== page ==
I didn’t know whether to laugh or cry when I heard the news on Tuesday that the German authorities were to impose a temporary ban on certain types of transactions – known as “naked short-selling” – in eurozone government securities. Laugh, because it seems more than a coincidence that the announcement was made just before parliament in Berlin was due to open a debate on authorising Germany’s contribution to the €750bn international rescue plan for the eurozone. The ban looks like a piece of raw meat thrown to legislators who labour under the delusion that the eurozone’s debt crisis is all the fault of “speculators” and are eager for revenge.
Cry, because the German announcement underlines how the eurozone’s leaders, after finally appearing to get on top of events with the financial stabilisation plan unveiled on May 10, are once again misjudging the dynamics of the crisis. To cite another example, Italy’s central bank has just decreed that Italian banks will not be required to adjust their capital ratios if eurozone government bonds in their portfolios fall in value. What this will mean in terms of the credibility of financial data published by the banks, I hate to think. Read more
The inimitable Nicolas Sarkozy couldn’t resist the temptation to term last week’s allocation of jobs in the new European Commission as a victory for France and a defeat for Britain. In particular, the French president crowed, he had outmanoeuvred the Brits by securing the internal market portfolio, which is responsible for financial regulation, for Michel Barnier, the new French commissioner.
It was certainly a little undiplomatic for Sarkozy to uncork the metaphorical Champagne bottles so soon after the announcement of the new jobs. There are many raw nerves in the British government and in the City of London about how various EU measures in the pipeline may damage the UK’s financial sector. Sarkozy touched every one of those nerves with a rod of fire. Read more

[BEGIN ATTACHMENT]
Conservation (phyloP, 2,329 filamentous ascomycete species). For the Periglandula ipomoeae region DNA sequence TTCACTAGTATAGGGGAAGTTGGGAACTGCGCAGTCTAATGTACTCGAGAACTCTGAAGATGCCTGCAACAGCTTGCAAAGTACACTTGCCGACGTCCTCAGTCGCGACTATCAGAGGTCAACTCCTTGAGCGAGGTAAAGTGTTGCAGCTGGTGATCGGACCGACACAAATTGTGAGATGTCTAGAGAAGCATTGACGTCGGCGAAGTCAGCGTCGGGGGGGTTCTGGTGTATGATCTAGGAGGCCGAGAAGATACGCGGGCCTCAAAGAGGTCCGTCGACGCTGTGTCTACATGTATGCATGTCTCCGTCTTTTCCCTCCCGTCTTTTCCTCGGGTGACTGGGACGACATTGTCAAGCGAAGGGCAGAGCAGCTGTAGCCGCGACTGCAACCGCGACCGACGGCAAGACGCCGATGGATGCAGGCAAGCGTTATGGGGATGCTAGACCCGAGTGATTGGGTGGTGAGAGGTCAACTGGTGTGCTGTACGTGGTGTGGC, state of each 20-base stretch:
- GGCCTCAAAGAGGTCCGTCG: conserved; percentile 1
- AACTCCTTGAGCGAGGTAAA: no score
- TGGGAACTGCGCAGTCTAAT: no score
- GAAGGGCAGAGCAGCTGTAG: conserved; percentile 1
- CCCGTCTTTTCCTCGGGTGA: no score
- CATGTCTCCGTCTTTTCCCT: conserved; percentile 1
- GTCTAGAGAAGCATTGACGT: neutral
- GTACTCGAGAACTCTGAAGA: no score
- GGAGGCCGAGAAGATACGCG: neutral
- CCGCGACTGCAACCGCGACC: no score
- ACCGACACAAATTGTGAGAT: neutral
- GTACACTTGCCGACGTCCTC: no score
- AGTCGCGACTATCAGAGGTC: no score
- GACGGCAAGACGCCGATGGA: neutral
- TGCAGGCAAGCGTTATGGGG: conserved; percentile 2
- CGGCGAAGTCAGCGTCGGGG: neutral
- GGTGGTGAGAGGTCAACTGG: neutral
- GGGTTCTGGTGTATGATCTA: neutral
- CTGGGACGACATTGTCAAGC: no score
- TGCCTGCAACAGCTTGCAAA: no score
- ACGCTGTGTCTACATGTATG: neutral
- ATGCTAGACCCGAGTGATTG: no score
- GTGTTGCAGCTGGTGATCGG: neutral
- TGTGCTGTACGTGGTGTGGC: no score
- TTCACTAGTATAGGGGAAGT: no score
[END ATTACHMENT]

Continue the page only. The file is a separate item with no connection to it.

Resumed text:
Ask a minister in a European Union government what post their country hopes to get in the next European Commission, and the response is the same every time – something important to do with the economy. Well, you can’t blame people for not hurrying to step into the shoes of Leonard Orban, the Romanian commissioner for multilingualism.
On the other hand, there aren’t enough top economic jobs for Commission president José Manuel Barroso to satisfy everyone. Truth to tell, the Commission looks too big with 27 members. But that’s the way it is, and that’s the way it will stay under the EU’s Lisbon treaty. A guaranteed seat on the Commission seems a simple, visible way of making a country’s citizens feel connected to the EU. Read more
Since February 1999, when the Organisation for Economic Co-operation and Development’s anti-bribery convention came into force - with the aim of reducing bribery of foreign officials in international business deals - the US has brought 103 cases, Germany more than 40, France 19 and the UK just one. So says “Global Corruption Report 2009: Corruption and the Private Sector”, a study published on Wednesday by Transparency International, the anti-corruption watchdog.
From a British point of view, the report makes uncomfortable reading. “UK companies still have a long way to go to increase their awareness and adopt robust anti-bribery compliance programmes,” it says. Read more
What’s the connection between martial arts and European financial market regulation? Answers in Bulgarian, please. Because the most colourful member of the newly elected European Parliament’s powerful economic and monetary affairs committee is surely Slavi Binev, a Bulgarian MEP.
Binev is a Taekwondo champion whose parliamentary website describes him, with little exaggeration, as “the most recognisable figure in the history of martial arts in Bulgaria”. Perhaps I should add that he is also a wealthy man who belongs to Bulgaria’s ultra-nationalist Ataka party and who runs a company specialising in nightclubs, construction and finance. He knows, shall we say, how to look after himself. Read more